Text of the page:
A&R Whitcoulls is owned by Pacific Equity Partners, the Australasian private equity firm whose stable includes cinema chain Hoyts Group, industrial services as well as Sizzler and KFC franchises in Australia.

Borders will receive about $95 million immediately for the assets and could get up to $15 million more depending on whether it meets performance targets.

The purchase brings A&R Whitcoulls’ 30 Borders bookstores in Australia, New Zealand and Singapore and also exclusive rights to use the Borders trademark in those three countries.

Continue reading the rest of this article from the Herald-Sun on 7 June, 2008.

Woolworths to offer paid maternity leave





The ongoing push for universal paid maternity leave has received another boost with one of Australia’s largest employers of women offering paid leave for the first time.

The decision by Woolworths, which has 85,000 female staff nationally, has been described as “very significant” by the retail union and welcomed by others who saw it as a step towards a universal government-mandated scheme.

There could be further moves afoot after another large employer, Coles, also said it would “be carefully watching developments as they unfold”. However, it said there was no current plan for a paid maternity leave scheme.

Read the full article from The Age on 6 June, 2008.

Can you own the colour Purple?

Cadbury says it will appeal a recent court decision to allow rival Darrell Lea to use the colour purple. The Federal Court dismissed an application by Cadbury Schweppes that the use of purple by Darrell Lea amounted to misleading and deceptive conduct. Justice Peter Heerey said he was not persuaded that Darrell Lea in using purple had passed off its business or products as those of Cadbury or had contravened the Trade Practices Act. Cadbury had claimed customers linked purple with their products and mistook Darrell Lea’s goods for Cadbury’s, and vice versa. But Darrell Lea said Cadbury’s knowledge was limited to inspection of goods on display and physical surroundings, and did not involve any observation of consumer behaviour. Cadbury Schweppes said it would appeal the decision. Read the full story in The Herald Sun, 0n 12 April, 2008. Consider the following questions:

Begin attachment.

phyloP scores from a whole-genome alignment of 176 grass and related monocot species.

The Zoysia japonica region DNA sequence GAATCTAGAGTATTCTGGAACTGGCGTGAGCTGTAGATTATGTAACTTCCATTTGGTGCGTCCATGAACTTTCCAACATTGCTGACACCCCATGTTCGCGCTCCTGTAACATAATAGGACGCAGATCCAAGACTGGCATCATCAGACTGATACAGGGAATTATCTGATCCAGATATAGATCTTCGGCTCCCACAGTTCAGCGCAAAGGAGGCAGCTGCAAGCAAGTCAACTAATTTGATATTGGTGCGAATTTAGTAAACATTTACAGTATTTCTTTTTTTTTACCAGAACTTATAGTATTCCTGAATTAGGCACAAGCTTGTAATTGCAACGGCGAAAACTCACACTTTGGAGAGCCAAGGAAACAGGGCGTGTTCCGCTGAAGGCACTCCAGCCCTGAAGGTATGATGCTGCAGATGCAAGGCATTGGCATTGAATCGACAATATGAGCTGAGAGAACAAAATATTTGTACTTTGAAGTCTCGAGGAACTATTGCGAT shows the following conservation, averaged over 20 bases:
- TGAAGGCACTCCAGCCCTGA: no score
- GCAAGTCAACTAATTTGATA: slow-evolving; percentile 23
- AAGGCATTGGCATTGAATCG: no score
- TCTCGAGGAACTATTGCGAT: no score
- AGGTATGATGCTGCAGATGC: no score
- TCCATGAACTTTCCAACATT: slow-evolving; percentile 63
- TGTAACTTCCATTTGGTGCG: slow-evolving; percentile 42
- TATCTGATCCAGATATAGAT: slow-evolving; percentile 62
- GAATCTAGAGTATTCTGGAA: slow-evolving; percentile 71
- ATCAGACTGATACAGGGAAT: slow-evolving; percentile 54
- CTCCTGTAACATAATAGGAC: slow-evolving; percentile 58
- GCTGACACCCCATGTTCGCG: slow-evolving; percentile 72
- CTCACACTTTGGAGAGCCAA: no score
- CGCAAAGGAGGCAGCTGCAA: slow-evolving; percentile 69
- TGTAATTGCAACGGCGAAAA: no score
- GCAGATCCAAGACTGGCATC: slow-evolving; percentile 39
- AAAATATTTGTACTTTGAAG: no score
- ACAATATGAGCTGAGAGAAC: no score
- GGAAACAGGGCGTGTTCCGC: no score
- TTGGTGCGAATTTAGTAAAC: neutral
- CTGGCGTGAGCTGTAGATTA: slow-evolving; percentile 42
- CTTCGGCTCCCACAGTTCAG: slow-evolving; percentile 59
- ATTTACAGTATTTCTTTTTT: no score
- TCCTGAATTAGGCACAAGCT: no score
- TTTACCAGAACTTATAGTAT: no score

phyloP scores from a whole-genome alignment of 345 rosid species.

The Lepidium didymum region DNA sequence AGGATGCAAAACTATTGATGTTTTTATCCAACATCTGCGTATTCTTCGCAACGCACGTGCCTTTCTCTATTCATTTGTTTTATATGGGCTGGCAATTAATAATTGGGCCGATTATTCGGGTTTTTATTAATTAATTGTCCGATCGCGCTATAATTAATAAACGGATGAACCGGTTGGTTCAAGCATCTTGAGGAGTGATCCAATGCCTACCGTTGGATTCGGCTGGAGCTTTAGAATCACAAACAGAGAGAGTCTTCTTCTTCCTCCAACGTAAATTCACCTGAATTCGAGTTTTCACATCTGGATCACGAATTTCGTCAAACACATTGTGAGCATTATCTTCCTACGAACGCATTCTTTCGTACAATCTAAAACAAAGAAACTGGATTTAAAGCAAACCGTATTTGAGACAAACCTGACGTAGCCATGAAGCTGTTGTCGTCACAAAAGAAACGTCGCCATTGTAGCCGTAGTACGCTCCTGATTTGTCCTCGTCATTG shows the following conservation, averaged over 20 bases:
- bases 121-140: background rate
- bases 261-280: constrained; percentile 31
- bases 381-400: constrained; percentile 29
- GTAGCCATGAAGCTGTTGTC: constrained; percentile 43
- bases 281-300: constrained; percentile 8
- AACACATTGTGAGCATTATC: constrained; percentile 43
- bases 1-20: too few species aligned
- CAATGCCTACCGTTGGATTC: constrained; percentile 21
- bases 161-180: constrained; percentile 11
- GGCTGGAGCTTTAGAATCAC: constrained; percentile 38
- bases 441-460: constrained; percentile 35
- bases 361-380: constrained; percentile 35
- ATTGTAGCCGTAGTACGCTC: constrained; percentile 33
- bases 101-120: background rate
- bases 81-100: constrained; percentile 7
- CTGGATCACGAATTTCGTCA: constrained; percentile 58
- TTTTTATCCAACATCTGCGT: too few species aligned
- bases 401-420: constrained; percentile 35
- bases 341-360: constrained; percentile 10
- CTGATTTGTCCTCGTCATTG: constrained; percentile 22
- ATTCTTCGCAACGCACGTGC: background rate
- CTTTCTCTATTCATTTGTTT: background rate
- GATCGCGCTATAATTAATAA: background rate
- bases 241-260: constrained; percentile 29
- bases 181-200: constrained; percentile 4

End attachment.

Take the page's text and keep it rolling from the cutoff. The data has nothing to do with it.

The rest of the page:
1. Do you think Cadbury were justified in bring this action in the Federal Court?
  2. If Cadbury had been successful with their case, what would the implications be for other similar cases?
  3. Why is the outcome of this case important for Australian small businesses?